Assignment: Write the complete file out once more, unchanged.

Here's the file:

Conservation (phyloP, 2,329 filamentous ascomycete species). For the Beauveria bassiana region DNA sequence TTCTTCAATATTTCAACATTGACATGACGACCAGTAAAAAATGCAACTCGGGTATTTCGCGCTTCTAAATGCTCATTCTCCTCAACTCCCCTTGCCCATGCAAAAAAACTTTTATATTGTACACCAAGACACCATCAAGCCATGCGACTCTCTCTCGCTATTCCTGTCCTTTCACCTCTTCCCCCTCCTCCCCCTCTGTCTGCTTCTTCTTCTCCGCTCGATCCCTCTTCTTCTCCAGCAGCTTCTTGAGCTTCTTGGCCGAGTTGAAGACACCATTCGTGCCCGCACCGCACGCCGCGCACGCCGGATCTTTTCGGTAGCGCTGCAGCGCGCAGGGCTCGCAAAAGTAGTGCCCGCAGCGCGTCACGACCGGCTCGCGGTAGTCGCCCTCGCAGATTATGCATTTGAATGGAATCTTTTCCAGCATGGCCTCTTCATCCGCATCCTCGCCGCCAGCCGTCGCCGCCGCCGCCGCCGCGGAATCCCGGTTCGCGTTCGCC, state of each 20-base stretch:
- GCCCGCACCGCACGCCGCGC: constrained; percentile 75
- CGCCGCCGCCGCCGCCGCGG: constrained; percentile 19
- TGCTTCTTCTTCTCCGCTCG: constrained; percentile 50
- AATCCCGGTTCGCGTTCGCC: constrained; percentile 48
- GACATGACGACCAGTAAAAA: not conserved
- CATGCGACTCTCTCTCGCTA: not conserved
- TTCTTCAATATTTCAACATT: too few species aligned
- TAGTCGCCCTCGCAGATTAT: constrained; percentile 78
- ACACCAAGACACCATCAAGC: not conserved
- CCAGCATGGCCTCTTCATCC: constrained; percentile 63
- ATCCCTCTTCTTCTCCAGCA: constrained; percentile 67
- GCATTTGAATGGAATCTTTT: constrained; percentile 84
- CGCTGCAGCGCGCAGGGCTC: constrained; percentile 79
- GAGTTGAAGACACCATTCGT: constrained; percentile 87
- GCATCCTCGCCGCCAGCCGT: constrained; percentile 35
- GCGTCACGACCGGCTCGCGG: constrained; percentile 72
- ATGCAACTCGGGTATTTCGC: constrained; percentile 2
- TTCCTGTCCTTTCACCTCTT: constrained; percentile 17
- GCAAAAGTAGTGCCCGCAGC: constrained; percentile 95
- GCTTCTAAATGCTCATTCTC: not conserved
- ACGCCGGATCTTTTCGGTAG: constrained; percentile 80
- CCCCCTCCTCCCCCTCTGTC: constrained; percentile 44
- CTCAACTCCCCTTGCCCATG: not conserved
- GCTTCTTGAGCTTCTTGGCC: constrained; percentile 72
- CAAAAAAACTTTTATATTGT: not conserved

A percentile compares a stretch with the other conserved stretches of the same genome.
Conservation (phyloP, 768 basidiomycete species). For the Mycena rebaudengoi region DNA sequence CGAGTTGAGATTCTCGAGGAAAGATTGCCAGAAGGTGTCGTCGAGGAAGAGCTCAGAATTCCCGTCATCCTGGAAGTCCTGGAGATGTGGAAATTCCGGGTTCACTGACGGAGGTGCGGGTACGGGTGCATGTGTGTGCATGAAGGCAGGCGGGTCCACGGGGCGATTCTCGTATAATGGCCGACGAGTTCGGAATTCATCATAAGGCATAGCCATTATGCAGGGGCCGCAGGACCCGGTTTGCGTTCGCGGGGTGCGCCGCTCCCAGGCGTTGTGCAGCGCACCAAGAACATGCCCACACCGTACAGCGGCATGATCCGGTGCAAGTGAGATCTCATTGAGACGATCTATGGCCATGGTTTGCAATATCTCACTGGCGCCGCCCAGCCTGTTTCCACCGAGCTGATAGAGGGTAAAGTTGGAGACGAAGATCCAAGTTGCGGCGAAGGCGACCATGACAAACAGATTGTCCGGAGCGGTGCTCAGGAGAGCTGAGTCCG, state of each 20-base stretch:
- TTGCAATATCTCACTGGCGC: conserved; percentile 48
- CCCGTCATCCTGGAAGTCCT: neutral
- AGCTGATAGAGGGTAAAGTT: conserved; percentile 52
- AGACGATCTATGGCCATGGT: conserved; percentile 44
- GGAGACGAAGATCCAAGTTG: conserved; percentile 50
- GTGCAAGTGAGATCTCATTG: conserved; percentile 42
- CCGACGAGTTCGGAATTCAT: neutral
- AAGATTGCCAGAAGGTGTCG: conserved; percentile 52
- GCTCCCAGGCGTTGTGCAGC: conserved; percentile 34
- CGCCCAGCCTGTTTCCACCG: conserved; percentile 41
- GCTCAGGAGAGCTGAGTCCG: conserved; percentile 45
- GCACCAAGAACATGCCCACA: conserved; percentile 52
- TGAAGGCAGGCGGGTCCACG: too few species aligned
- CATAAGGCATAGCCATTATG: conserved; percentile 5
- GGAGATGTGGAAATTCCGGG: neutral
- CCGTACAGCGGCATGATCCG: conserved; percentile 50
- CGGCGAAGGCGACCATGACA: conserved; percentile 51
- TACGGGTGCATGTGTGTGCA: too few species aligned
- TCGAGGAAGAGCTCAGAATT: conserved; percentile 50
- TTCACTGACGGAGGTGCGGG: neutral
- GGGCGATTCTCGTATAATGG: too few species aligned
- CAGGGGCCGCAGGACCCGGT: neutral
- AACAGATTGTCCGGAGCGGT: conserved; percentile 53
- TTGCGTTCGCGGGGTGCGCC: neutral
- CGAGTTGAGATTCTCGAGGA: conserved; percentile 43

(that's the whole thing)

Conservation (phyloP, 2,329 filamentous ascomycete species). For the Beauveria bassiana region DNA sequence TTCTTCAATATTTCAACATTGACATGACGACCAGTAAAAAATGCAACTCGGGTATTTCGCGCTTCTAAATGCTCATTCTCCTCAACTCCCCTTGCCCATGCAAAAAAACTTTTATATTGTACACCAAGACACCATCAAGCCATGCGACTCTCTCTCGCTATTCCTGTCCTTTCACCTCTTCCCCCTCCTCCCCCTCTGTCTGCTTCTTCTTCTCCGCTCGATCCCTCTTCTTCTCCAGCAGCTTCTTGAGCTTCTTGGCCGAGTTGAAGACACCATTCGTGCCCGCACCGCACGCCGCGCACGCCGGATCTTTTCGGTAGCGCTGCAGCGCGCAGGGCTCGCAAAAGTAGTGCCCGCAGCGCGTCACGACCGGCTCGCGGTAGTCGCCCTCGCAGATTATGCATTTGAATGGAATCTTTTCCAGCATGGCCTCTTCATCCGCATCCTCGCCGCCAGCCGTCGCCGCCGCCGCCGCCGCGGAATCCCGGTTCGCGTTCGCC, state of each 20-base stretch:
- GCCCGCACCGCACGCCGCGC: constrained; percentile 75
- CGCCGCCGCCGCCGCCGCGG: constrained; percentile 19
- TGCTTCTTCTTCTCCGCTCG: constrained; percentile 50
- AATCCCGGTTCGCGTTCGCC: constrained; percentile 48
- GACATGACGACCAGTAAAAA: not conserved
- CATGCGACTCTCTCTCGCTA: not conserved
- TTCTTCAATATTTCAACATT: too few species aligned
- TAGTCGCCCTCGCAGATTAT: constrained; percentile 78
- ACACCAAGACACCATCAAGC: not conserved
- CCAGCATGGCCTCTTCATCC: constrained; percentile 63
- ATCCCTCTTCTTCTCCAGCA: constrained; percentile 67
- GCATTTGAATGGAATCTTTT: constrained; percentile 84
- CGCTGCAGCGCGCAGGGCTC: constrained; percentile 79
- GAGTTGAAGACACCATTCGT: constrained; percentile 87
- GCATCCTCGCCGCCAGCCGT: constrained; percentile 35
- GCGTCACGACCGGCTCGCGG: constrained; percentile 72
- ATGCAACTCGGGTATTTCGC: constrained; percentile 2
- TTCCTGTCCTTTCACCTCTT: constrained; percentile 17
- GCAAAAGTAGTGCCCGCAGC: constrained; percentile 95
- GCTTCTAAATGCTCATTCTC: not conserved
- ACGCCGGATCTTTTCGGTAG: constrained; percentile 80
- CCCCCTCCTCCCCCTCTGTC: constrained; percentile 44
- CTCAACTCCCCTTGCCCATG: not conserved
- GCTTCTTGAGCTTCTTGGCC: constrained; percentile 72
- CAAAAAAACTTTTATATTGT: not conserved

A percentile compares a stretch with the other conserved stretches of the same genome.
Conservation (phyloP, 768 basidiomycete species). For the Mycena rebaudengoi region DNA sequence CGAGTTGAGATTCTCGAGGAAAGATTGCCAGAAGGTGTCGTCGAGGAAGAGCTCAGAATTCCCGTCATCCTGGAAGTCCTGGAGATGTGGAAATTCCGGGTTCACTGACGGAGGTGCGGGTACGGGTGCATGTGTGTGCATGAAGGCAGGCGGGTCCACGGGGCGATTCTCGTATAATGGCCGACGAGTTCGGAATTCATCATAAGGCATAGCCATTATGCAGGGGCCGCAGGACCCGGTTTGCGTTCGCGGGGTGCGCCGCTCCCAGGCGTTGTGCAGCGCACCAAGAACATGCCCACACCGTACAGCGGCATGATCCGGTGCAAGTGAGATCTCATTGAGACGATCTATGGCCATGGTTTGCAATATCTCACTGGCGCCGCCCAGCCTGTTTCCACCGAGCTGATAGAGGGTAAAGTTGGAGACGAAGATCCAAGTTGCGGCGAAGGCGACCATGACAAACAGATTGTCCGGAGCGGTGCTCAGGAGAGCTGAGTCCG, state of each 20-base stretch:
- TTGCAATATCTCACTGGCGC: conserved; percentile 48
- CCCGTCATCCTGGAAGTCCT: neutral
- AGCTGATAGAGGGTAAAGTT: conserved; percentile 52
- AGACGATCTATGGCCATGGT: conserved; percentile 44
- GGAGACGAAGATCCAAGTTG: conserved; percentile 50
- GTGCAAGTGAGATCTCATTG: conserved; percentile 42
- CCGACGAGTTCGGAATTCAT: neutral
- AAGATTGCCAGAAGGTGTCG: conserved; percentile 52
- GCTCCCAGGCGTTGTGCAGC: conserved; percentile 34
- CGCCCAGCCTGTTTCCACCG: conserved; percentile 41
- GCTCAGGAGAGCTGAGTCCG: conserved; percentile 45
- GCACCAAGAACATGCCCACA: conserved; percentile 52
- TGAAGGCAGGCGGGTCCACG: too few species aligned
- CATAAGGCATAGCCATTATG: conserved; percentile 5
- GGAGATGTGGAAATTCCGGG: neutral
- CCGTACAGCGGCATGATCCG: conserved; percentile 50
- CGGCGAAGGCGACCATGACA: conserved; percentile 51
- TACGGGTGCATGTGTGTGCA: too few species aligned
- TCGAGGAAGAGCTCAGAATT: conserved; percentile 50
- TTCACTGACGGAGGTGCGGG: neutral
- GGGCGATTCTCGTATAATGG: too few species aligned
- CAGGGGCCGCAGGACCCGGT: neutral
- AACAGATTGTCCGGAGCGGT: conserved; percentile 53
- TTGCGTTCGCGGGGTGCGCC: neutral
- CGAGTTGAGATTCTCGAGGA: conserved; percentile 43